An Economic Oddity: Why Aren’t More Canadians Changing Jobs?

It’s a strange aspect of the pandemic recovery in Canada: with a tight labor market and a multitude of jobs available, why aren’t more people jumping into new positions or businesses?

During the first few months of COVID-19, very few people changed jobs, an understandable reaction to the financial uncertainties posed by the pandemic. But as record amounts of Americans began quitting their jobs in 2021 — mostly to get better jobs — Canadians haven’t followed suit. And it persists to this day, despite companies hiring for around a million jobs and the unemployment rate falling to its lowest level in generations.

Statistics Canada said there was “no indication of an increase in labor market turnover” in its latest labor force survey. For example, the job switching rate – the proportion of workers who remained employed from month to month but changed jobs – was 0.6% in July, slightly below the pre-pandemic average.

This metric would not take into account someone who quit a job, took a few months off, and then started a new role. Even so, the proportion of workers with tenure of six months or less was 13.7% in July, almost the same rate as three years ago. Statscan also pointed to a slight drop in the number of people voluntarily quitting their jobs.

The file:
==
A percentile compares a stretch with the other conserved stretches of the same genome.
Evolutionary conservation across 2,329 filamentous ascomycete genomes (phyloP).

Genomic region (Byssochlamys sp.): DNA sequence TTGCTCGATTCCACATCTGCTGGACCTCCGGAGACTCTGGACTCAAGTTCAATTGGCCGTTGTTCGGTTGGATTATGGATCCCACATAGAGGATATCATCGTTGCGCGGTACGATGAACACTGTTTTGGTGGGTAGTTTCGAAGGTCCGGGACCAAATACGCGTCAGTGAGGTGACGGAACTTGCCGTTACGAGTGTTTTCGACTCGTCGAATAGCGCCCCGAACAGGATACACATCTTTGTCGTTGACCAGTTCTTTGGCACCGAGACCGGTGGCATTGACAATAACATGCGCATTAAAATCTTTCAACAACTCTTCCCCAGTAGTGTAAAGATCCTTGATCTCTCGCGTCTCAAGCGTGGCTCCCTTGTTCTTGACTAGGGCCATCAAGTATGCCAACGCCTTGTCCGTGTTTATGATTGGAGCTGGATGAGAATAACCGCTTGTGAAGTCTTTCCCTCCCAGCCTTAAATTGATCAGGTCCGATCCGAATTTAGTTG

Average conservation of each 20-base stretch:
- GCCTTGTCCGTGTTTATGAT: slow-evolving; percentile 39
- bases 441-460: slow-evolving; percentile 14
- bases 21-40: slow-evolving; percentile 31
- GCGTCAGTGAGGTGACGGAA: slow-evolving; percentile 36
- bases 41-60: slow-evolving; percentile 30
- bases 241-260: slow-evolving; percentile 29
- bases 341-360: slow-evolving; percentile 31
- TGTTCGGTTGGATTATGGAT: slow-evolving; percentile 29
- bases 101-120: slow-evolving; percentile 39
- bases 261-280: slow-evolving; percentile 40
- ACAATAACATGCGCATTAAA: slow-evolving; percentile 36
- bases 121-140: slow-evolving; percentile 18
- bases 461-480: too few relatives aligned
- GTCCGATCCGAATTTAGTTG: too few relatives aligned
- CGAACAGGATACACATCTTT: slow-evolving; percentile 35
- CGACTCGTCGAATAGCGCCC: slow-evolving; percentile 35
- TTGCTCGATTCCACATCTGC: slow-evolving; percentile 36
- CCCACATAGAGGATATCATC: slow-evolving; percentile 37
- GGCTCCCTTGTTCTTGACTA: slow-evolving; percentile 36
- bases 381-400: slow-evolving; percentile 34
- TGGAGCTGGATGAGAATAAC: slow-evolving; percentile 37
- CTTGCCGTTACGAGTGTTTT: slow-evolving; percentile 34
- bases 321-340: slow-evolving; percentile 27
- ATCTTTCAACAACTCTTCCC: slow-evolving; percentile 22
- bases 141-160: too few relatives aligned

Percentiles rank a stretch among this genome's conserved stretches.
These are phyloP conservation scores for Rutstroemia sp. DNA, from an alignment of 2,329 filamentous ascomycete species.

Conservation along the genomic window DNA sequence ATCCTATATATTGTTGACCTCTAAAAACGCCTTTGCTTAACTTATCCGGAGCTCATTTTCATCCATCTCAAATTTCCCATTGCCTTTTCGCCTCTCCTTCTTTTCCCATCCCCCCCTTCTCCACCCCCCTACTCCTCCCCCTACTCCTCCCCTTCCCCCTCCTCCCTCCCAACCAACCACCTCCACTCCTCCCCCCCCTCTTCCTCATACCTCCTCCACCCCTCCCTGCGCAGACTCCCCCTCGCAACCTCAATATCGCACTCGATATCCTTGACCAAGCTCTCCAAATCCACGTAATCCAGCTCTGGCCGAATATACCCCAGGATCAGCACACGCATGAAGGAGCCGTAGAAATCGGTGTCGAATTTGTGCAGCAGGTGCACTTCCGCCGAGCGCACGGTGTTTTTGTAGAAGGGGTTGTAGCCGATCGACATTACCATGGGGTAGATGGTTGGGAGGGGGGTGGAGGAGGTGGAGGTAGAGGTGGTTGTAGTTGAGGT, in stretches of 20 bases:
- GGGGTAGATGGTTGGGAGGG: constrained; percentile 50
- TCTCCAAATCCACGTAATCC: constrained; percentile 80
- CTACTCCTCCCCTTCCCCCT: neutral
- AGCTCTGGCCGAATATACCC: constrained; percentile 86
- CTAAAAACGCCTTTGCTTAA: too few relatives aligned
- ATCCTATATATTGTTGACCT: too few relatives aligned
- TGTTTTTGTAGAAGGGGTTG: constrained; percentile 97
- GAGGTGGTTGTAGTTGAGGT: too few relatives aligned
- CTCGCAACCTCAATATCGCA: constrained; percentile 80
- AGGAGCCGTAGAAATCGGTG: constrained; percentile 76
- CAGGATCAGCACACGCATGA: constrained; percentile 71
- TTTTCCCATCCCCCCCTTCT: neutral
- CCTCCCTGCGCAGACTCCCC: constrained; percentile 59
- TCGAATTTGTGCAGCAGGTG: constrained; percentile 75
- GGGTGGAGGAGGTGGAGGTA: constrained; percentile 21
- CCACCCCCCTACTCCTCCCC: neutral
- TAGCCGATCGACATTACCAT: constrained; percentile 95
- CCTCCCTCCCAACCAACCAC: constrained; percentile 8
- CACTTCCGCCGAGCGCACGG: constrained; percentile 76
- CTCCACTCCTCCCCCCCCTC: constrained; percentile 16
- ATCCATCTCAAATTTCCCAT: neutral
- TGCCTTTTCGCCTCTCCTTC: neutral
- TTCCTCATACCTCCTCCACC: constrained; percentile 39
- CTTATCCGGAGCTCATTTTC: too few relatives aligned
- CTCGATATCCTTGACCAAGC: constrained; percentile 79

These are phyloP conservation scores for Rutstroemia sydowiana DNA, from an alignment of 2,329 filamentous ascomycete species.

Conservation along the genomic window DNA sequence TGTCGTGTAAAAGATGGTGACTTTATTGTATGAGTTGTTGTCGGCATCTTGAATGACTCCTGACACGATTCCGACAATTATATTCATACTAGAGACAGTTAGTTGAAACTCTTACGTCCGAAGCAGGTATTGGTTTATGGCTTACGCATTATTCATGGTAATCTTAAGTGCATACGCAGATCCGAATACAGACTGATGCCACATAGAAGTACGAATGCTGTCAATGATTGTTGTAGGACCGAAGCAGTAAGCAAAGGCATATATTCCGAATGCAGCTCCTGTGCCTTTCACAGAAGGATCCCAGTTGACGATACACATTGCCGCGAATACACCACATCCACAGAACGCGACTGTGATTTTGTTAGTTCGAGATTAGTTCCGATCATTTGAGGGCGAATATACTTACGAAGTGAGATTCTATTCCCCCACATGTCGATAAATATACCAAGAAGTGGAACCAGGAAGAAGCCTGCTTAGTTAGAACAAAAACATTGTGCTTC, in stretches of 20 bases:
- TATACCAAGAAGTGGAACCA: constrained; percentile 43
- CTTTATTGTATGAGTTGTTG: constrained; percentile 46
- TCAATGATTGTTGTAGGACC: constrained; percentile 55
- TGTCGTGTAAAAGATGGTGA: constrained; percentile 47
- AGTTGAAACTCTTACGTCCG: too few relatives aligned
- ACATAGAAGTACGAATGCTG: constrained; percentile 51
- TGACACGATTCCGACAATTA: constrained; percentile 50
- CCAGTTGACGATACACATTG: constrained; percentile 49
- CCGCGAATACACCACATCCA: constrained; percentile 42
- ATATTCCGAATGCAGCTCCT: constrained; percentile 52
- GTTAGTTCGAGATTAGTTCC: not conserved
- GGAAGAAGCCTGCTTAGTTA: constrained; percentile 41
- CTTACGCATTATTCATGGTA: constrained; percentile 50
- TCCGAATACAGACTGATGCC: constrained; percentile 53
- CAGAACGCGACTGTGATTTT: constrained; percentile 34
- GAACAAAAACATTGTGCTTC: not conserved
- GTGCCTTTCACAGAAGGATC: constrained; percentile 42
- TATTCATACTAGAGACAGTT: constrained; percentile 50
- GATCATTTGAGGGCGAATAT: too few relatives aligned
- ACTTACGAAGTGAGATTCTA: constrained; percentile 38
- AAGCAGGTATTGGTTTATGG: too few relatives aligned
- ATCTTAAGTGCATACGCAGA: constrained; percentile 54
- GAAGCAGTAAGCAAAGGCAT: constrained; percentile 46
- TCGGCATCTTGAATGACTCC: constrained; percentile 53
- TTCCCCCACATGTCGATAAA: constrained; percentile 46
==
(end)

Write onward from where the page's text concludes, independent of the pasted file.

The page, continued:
There was, of course, a significant change in employment. For example, restaurants and hotels are far from employing the same volume of people as before COVID-19; many of their workers moved out during the shutdowns.

It will be difficult to get more information about job changers. Statscan told the Globe that disaggregating this group by other characteristics – for example, age or level of education – would lead to poor data quality.

“We have investigated this issue closely internally and pushed the data to its limit,” spokeswoman Kathleen Marriner said via email.

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